Most people have some experience of frostbite-the injury caused by the freezing of the skin and the underlying tissues. Not as many people, however, can be aware of how quickly and easily frostbite can hit. The first type of frostbite is frosting, which happens when the skin is gray or red and feels very cold. The second stage of the frostbite occurs as a reddish skin that turns white or translucent. As frostbite progresses, it affects all the layers of the skin, including the tissues below. exercise in cold weather In order to prevent frostbite advised that all areas of the body should be covered, especially the fingers, ears, nose, and chin. She said the mittens were better than the gloves and recommended thick socks, waterproof boots, and loose layers. Not many people may be aware that frostbite may even have an impact on the skin. Skiers and snowboarders are particularly at risk of getting frostbite in their eyes, she said and recommended wearing goggles to mitigate the risk.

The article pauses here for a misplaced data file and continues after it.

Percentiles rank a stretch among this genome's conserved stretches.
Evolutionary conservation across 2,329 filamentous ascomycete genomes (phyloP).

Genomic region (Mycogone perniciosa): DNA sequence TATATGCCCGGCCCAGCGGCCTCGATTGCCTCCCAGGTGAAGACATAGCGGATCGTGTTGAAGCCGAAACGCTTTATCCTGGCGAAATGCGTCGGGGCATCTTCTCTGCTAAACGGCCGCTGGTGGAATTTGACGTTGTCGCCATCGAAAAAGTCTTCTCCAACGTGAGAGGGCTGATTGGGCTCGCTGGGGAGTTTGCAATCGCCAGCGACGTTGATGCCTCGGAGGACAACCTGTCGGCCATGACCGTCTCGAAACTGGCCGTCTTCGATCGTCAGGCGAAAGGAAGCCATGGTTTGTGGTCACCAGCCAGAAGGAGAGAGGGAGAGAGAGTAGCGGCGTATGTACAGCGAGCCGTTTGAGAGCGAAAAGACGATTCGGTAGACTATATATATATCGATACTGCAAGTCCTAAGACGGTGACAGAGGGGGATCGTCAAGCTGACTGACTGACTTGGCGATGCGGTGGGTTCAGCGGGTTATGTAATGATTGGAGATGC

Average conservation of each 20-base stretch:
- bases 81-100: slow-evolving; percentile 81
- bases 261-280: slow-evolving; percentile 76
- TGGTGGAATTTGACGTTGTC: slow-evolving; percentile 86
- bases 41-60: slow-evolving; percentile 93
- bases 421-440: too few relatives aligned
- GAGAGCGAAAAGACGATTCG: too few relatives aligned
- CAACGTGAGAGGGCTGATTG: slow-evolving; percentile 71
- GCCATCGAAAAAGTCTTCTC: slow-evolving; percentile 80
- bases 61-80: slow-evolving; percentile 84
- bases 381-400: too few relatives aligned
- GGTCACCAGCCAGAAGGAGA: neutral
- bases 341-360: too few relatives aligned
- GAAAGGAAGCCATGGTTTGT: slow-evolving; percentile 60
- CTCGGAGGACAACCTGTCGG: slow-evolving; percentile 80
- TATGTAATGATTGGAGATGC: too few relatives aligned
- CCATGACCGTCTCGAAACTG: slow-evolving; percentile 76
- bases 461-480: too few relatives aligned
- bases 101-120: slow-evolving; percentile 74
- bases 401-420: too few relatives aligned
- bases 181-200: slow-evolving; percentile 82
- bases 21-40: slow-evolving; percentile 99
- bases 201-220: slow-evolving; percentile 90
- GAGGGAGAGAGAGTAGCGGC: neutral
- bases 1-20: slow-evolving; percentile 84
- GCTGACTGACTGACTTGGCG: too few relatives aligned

There are many forms of arthritis, all of which include joint inflammation.  The increase in barometric pressure (the pressure exerted by the weight of air in the atmosphere) during the winter months exacerbates the effects of arthritis and other joint and spinal problems. To reduce pain in the joints, he recommended stretching and stress release exercises.  He also said it’s necessary to use a humidifier and make an extra effort to stay hydrated in the winter, as the heaters suck the moisture out of the air. Hydration is essential in order to maintain overall common health.

Bottom Line: 

Exercise in Cold Weather is a very great thing to follow but you have to be more and more careful about it, small mistakes can be the cry for a lifetime.